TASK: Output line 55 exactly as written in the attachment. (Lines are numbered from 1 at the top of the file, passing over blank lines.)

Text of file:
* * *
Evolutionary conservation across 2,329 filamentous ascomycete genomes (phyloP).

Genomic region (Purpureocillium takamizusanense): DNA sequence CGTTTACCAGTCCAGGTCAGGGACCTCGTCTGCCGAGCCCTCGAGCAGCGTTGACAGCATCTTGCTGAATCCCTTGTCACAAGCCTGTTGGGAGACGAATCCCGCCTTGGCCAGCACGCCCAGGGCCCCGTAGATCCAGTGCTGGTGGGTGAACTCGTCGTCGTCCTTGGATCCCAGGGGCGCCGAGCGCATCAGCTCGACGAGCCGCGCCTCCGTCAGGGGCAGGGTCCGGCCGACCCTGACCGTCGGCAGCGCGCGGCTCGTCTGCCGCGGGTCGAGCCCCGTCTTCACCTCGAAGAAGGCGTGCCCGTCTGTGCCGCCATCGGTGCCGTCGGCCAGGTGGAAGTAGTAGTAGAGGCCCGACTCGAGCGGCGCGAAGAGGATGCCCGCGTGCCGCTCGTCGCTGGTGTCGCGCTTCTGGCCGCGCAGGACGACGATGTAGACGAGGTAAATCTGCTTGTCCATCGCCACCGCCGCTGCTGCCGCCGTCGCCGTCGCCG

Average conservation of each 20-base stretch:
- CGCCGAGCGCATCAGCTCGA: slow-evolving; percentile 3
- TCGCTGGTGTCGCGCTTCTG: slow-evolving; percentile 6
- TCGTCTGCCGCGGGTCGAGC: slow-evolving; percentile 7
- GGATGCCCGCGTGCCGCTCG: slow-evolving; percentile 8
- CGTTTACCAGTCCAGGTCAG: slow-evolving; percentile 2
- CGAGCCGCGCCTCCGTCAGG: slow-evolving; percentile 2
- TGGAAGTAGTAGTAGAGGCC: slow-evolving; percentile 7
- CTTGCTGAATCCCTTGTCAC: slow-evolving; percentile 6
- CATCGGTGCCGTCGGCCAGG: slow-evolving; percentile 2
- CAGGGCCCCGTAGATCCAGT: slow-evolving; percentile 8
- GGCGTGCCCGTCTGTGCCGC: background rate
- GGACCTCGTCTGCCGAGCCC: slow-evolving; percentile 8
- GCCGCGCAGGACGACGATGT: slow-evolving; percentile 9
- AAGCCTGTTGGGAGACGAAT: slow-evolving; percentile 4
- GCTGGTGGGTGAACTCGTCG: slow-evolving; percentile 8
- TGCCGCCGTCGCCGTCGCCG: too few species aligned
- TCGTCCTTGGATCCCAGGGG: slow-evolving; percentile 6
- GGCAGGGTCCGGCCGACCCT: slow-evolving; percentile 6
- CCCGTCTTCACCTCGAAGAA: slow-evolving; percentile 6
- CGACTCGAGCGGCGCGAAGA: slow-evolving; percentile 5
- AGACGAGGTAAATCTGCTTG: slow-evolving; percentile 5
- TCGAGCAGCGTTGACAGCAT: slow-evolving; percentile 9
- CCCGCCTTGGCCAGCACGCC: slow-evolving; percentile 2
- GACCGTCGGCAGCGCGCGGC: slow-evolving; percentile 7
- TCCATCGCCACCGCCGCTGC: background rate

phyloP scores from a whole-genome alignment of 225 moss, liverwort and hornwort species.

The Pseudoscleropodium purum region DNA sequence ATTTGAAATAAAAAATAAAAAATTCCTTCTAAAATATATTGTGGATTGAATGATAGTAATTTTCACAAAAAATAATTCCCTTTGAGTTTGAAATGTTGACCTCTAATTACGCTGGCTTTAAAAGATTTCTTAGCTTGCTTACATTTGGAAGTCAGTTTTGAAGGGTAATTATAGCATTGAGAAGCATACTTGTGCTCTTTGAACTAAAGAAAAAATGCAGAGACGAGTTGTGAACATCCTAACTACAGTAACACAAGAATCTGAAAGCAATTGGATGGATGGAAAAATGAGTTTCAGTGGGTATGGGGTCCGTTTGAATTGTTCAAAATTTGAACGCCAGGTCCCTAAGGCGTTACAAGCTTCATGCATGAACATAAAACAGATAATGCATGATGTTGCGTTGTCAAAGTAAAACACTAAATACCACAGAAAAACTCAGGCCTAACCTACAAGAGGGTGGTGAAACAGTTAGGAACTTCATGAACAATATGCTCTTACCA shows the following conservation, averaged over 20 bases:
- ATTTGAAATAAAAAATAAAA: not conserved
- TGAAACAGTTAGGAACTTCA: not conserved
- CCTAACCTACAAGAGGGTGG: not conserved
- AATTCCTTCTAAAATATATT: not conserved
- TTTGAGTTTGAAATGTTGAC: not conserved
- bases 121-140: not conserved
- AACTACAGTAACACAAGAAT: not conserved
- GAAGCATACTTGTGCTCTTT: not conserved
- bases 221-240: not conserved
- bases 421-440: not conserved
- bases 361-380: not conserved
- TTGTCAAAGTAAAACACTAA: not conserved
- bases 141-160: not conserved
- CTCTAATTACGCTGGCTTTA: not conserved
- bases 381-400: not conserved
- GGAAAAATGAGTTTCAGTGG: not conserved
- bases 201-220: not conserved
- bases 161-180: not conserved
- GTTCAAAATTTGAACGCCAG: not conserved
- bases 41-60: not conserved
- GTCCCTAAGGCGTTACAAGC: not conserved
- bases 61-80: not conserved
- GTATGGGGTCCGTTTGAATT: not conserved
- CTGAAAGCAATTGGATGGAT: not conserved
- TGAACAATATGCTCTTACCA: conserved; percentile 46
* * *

- TGAACAATATGCTCTTACCA: conserved; percentile 46